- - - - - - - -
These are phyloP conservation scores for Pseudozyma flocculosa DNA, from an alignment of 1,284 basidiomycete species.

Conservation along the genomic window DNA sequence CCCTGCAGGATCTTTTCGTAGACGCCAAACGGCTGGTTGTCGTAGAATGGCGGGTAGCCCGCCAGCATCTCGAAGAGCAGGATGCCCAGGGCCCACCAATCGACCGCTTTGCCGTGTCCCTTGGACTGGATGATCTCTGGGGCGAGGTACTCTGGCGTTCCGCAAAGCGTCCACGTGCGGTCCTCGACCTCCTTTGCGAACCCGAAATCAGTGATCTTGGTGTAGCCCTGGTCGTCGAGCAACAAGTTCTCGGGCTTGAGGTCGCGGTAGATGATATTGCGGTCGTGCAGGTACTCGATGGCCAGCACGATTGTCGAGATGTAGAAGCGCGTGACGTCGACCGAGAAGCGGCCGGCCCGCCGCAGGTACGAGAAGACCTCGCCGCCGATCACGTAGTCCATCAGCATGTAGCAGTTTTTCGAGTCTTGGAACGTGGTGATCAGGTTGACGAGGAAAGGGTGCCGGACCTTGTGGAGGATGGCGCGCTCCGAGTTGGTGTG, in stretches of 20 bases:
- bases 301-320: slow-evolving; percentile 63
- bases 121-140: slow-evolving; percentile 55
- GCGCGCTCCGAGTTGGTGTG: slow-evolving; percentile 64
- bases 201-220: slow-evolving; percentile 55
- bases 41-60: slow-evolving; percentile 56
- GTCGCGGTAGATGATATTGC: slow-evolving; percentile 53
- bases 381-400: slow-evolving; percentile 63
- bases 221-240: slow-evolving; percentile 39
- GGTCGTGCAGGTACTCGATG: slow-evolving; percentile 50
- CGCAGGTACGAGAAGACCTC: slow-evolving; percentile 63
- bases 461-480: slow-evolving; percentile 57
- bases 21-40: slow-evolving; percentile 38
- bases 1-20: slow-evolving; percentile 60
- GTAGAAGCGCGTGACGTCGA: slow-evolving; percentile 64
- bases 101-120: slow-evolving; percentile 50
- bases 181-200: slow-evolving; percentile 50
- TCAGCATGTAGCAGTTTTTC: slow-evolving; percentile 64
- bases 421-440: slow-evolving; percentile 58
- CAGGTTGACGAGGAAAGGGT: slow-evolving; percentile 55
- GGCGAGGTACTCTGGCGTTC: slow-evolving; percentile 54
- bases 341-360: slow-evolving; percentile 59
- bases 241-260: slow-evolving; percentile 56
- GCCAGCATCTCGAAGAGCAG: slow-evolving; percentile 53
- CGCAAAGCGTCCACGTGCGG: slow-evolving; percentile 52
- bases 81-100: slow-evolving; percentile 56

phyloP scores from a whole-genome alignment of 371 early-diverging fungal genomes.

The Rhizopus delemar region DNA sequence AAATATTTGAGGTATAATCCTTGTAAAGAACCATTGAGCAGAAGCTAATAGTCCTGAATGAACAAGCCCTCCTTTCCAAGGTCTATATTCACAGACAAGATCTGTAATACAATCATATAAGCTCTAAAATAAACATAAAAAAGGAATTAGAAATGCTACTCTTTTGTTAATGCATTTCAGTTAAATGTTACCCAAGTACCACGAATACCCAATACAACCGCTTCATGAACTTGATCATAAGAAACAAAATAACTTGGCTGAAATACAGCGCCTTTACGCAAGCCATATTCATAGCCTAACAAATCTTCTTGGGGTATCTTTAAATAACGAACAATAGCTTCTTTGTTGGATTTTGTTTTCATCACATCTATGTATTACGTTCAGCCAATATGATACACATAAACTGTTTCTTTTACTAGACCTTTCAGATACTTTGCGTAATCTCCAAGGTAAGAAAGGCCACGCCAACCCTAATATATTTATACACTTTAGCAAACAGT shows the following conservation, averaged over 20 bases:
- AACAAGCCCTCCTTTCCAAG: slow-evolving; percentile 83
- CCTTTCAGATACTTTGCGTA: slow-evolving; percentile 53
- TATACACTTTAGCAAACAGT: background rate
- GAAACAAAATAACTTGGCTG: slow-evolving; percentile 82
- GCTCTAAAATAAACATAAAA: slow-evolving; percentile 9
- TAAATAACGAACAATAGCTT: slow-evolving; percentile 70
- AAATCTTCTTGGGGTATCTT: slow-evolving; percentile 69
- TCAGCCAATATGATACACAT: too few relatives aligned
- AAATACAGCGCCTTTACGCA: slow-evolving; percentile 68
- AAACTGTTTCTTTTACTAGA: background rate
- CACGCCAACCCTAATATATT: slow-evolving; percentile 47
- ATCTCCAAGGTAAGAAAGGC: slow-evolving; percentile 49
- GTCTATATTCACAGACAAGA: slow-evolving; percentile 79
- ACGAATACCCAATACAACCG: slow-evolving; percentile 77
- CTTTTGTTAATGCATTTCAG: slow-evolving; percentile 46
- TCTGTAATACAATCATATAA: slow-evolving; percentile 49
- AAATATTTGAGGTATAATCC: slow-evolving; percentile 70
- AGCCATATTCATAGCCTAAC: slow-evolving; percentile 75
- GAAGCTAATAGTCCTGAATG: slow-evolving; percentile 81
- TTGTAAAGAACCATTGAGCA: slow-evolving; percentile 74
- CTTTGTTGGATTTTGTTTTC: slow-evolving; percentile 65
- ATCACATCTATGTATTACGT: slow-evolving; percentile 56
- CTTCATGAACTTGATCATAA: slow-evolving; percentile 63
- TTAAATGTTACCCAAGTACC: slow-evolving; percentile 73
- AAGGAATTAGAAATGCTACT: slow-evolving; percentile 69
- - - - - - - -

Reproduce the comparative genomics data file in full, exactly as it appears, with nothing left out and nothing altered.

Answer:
These are phyloP conservation scores for Pseudozyma flocculosa DNA, from an alignment of 1,284 basidiomycete species.

Conservation along the genomic window DNA sequence CCCTGCAGGATCTTTTCGTAGACGCCAAACGGCTGGTTGTCGTAGAATGGCGGGTAGCCCGCCAGCATCTCGAAGAGCAGGATGCCCAGGGCCCACCAATCGACCGCTTTGCCGTGTCCCTTGGACTGGATGATCTCTGGGGCGAGGTACTCTGGCGTTCCGCAAAGCGTCCACGTGCGGTCCTCGACCTCCTTTGCGAACCCGAAATCAGTGATCTTGGTGTAGCCCTGGTCGTCGAGCAACAAGTTCTCGGGCTTGAGGTCGCGGTAGATGATATTGCGGTCGTGCAGGTACTCGATGGCCAGCACGATTGTCGAGATGTAGAAGCGCGTGACGTCGACCGAGAAGCGGCCGGCCCGCCGCAGGTACGAGAAGACCTCGCCGCCGATCACGTAGTCCATCAGCATGTAGCAGTTTTTCGAGTCTTGGAACGTGGTGATCAGGTTGACGAGGAAAGGGTGCCGGACCTTGTGGAGGATGGCGCGCTCCGAGTTGGTGTG, in stretches of 20 bases:
- bases 301-320: slow-evolving; percentile 63
- bases 121-140: slow-evolving; percentile 55
- GCGCGCTCCGAGTTGGTGTG: slow-evolving; percentile 64
- bases 201-220: slow-evolving; percentile 55
- bases 41-60: slow-evolving; percentile 56
- GTCGCGGTAGATGATATTGC: slow-evolving; percentile 53
- bases 381-400: slow-evolving; percentile 63
- bases 221-240: slow-evolving; percentile 39
- GGTCGTGCAGGTACTCGATG: slow-evolving; percentile 50
- CGCAGGTACGAGAAGACCTC: slow-evolving; percentile 63
- bases 461-480: slow-evolving; percentile 57
- bases 21-40: slow-evolving; percentile 38
- bases 1-20: slow-evolving; percentile 60
- GTAGAAGCGCGTGACGTCGA: slow-evolving; percentile 64
- bases 101-120: slow-evolving; percentile 50
- bases 181-200: slow-evolving; percentile 50
- TCAGCATGTAGCAGTTTTTC: slow-evolving; percentile 64
- bases 421-440: slow-evolving; percentile 58
- CAGGTTGACGAGGAAAGGGT: slow-evolving; percentile 55
- GGCGAGGTACTCTGGCGTTC: slow-evolving; percentile 54
- bases 341-360: slow-evolving; percentile 59
- bases 241-260: slow-evolving; percentile 56
- GCCAGCATCTCGAAGAGCAG: slow-evolving; percentile 53
- CGCAAAGCGTCCACGTGCGG: slow-evolving; percentile 52
- bases 81-100: slow-evolving; percentile 56

phyloP scores from a whole-genome alignment of 371 early-diverging fungal genomes.

The Rhizopus delemar region DNA sequence AAATATTTGAGGTATAATCCTTGTAAAGAACCATTGAGCAGAAGCTAATAGTCCTGAATGAACAAGCCCTCCTTTCCAAGGTCTATATTCACAGACAAGATCTGTAATACAATCATATAAGCTCTAAAATAAACATAAAAAAGGAATTAGAAATGCTACTCTTTTGTTAATGCATTTCAGTTAAATGTTACCCAAGTACCACGAATACCCAATACAACCGCTTCATGAACTTGATCATAAGAAACAAAATAACTTGGCTGAAATACAGCGCCTTTACGCAAGCCATATTCATAGCCTAACAAATCTTCTTGGGGTATCTTTAAATAACGAACAATAGCTTCTTTGTTGGATTTTGTTTTCATCACATCTATGTATTACGTTCAGCCAATATGATACACATAAACTGTTTCTTTTACTAGACCTTTCAGATACTTTGCGTAATCTCCAAGGTAAGAAAGGCCACGCCAACCCTAATATATTTATACACTTTAGCAAACAGT shows the following conservation, averaged over 20 bases:
- AACAAGCCCTCCTTTCCAAG: slow-evolving; percentile 83
- CCTTTCAGATACTTTGCGTA: slow-evolving; percentile 53
- TATACACTTTAGCAAACAGT: background rate
- GAAACAAAATAACTTGGCTG: slow-evolving; percentile 82
- GCTCTAAAATAAACATAAAA: slow-evolving; percentile 9
- TAAATAACGAACAATAGCTT: slow-evolving; percentile 70
- AAATCTTCTTGGGGTATCTT: slow-evolving; percentile 69
- TCAGCCAATATGATACACAT: too few relatives aligned
- AAATACAGCGCCTTTACGCA: slow-evolving; percentile 68
- AAACTGTTTCTTTTACTAGA: background rate
- CACGCCAACCCTAATATATT: slow-evolving; percentile 47
- ATCTCCAAGGTAAGAAAGGC: slow-evolving; percentile 49
- GTCTATATTCACAGACAAGA: slow-evolving; percentile 79
- ACGAATACCCAATACAACCG: slow-evolving; percentile 77
- CTTTTGTTAATGCATTTCAG: slow-evolving; percentile 46
- TCTGTAATACAATCATATAA: slow-evolving; percentile 49
- AAATATTTGAGGTATAATCC: slow-evolving; percentile 70
- AGCCATATTCATAGCCTAAC: slow-evolving; percentile 75
- GAAGCTAATAGTCCTGAATG: slow-evolving; percentile 81
- TTGTAAAGAACCATTGAGCA: slow-evolving; percentile 74
- CTTTGTTGGATTTTGTTTTC: slow-evolving; percentile 65
- ATCACATCTATGTATTACGT: slow-evolving; percentile 56
- CTTCATGAACTTGATCATAA: slow-evolving; percentile 63
- TTAAATGTTACCCAAGTACC: slow-evolving; percentile 73
- AAGGAATTAGAAATGCTACT: slow-evolving; percentile 69